One further point: I don't believe you are strengthening your argument by blaming Canon for a lack of compatability between one or more of its DSLRs and a Sigma lens. Canon has absolutely no responsibility to ensure its cameras function with the lenses made by a third party company such as Sigma: if anything, the onus is on Sigma to make sure its lenses work properly with the cameras they're intended for - that is, if it wants people to buy them in the first place! It's in Canon's own commercial interests to sell Canon lenses for Canon cameras; anything else it decides to do is purely discretionary.
In reply to an earlier post on 28 Nov 2012 23:09:28 GMT
Last edited by the author on 2 Dec 2012 23:16:38 GMT
Mr. D. Jenner says:
Once again, I accept your criticism over the term 'chroma noise' and have now changed it.
The rest of what you say really doesn't make much sense. You accuse me of not doing my homework. Wrong! None of the periodicals I read (A.P., Practical Photography etc) or on-line reviews, made the point clear over the ridiculous shortcoming of no metering with manual lenses. Over your statement regarding Canon, all I can say is that you come across as a salesman's dream.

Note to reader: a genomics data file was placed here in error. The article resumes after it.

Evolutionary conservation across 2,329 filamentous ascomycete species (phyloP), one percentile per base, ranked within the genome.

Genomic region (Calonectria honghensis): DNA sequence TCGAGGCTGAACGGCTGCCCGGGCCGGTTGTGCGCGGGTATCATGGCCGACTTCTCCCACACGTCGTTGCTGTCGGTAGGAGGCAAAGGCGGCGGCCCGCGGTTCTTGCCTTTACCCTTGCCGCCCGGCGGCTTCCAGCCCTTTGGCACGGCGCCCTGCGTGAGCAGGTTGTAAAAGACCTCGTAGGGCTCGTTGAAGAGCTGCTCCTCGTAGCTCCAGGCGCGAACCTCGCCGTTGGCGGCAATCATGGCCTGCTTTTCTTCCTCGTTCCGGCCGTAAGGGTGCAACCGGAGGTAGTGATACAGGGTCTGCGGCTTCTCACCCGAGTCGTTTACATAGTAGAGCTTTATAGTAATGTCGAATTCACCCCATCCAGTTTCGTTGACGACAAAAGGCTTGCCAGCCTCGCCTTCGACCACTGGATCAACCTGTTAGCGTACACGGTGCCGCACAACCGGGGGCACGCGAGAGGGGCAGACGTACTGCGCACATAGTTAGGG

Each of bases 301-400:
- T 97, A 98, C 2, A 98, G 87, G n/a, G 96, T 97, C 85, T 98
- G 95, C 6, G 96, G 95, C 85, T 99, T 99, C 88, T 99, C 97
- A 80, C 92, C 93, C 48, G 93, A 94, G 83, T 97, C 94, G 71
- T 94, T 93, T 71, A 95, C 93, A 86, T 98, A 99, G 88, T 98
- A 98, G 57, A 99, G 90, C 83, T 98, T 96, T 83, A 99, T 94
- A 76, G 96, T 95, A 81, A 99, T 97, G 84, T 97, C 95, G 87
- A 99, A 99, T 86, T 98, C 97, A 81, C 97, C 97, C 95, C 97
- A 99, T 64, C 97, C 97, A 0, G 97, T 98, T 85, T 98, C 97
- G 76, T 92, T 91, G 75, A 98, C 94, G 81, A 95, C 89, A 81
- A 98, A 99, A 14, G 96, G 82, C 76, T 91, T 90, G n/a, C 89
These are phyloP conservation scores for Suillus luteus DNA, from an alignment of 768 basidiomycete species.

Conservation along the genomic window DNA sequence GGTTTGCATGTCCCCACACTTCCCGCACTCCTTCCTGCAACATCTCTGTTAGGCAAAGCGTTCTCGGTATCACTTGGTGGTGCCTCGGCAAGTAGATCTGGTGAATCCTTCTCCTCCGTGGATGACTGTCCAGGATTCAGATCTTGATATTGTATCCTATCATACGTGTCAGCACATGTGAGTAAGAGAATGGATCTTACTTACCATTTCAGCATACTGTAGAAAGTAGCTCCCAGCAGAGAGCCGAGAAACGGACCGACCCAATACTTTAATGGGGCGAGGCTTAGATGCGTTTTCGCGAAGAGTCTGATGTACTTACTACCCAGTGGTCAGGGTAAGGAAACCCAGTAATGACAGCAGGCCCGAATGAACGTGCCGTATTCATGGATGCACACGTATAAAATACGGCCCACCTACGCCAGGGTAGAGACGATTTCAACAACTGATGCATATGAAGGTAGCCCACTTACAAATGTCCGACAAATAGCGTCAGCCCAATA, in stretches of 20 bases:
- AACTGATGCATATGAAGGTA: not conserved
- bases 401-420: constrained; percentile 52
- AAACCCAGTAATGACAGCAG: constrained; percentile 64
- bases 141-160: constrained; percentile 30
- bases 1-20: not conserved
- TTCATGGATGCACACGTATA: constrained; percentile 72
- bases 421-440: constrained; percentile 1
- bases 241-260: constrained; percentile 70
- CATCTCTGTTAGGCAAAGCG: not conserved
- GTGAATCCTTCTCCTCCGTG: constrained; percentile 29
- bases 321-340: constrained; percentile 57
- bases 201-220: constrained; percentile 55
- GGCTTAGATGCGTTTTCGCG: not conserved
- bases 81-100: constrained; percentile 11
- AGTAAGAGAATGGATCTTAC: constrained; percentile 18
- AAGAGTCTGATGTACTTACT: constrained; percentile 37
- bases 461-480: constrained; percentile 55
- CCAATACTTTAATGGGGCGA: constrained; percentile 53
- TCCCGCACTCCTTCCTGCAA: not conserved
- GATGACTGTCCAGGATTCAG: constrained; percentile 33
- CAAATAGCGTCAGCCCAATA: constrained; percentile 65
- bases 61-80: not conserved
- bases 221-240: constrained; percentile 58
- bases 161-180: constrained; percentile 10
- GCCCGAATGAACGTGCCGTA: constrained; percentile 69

I'm not going to waste time replying to any more of your comments along the lines both you and other respondents have made, over and over again over whether TTL metering important. You seem to be implying that it really doesn't matter too much being without it, which is utter nonsense.
Challenging a reviewer's criticism is fine by me, but not in the manner you've done by making it a personal attack rather than a concise reply based on logic. It is absolutely pathetic and serves no constructive purpose at all other telling other Amazon readers much about the sort of person you are. Surely you've got something better to do than slag of the opposition in this petty manner.
In reply to an earlier post on 29 Nov 2012 12:31:23 GMT
Last edited by the author on 14 Dec 2012 15:25:36 GMT
To D Jenner.
Well, thank you for that! Actually, I don't consider you as 'opposition' or anything like it: that all sounds a bit too gladitorial!
It seems to me that, in doing your so-called 'homework', you did everything bar exersise some common sense on this issue. You didn't visit the Nikon website at all, didn't spend a few moments reading the brochure...? Ummmh... Are you seriously telling me that someone with your obvious photographic experience did not understand that Nikon had made the change from camera-based control systems to lens-based systems quite some time ago? Really...? If true, that wasn't very clever at all - was it? I managed to find this information without any trouble whatsoever - as, I suspect, would many other people...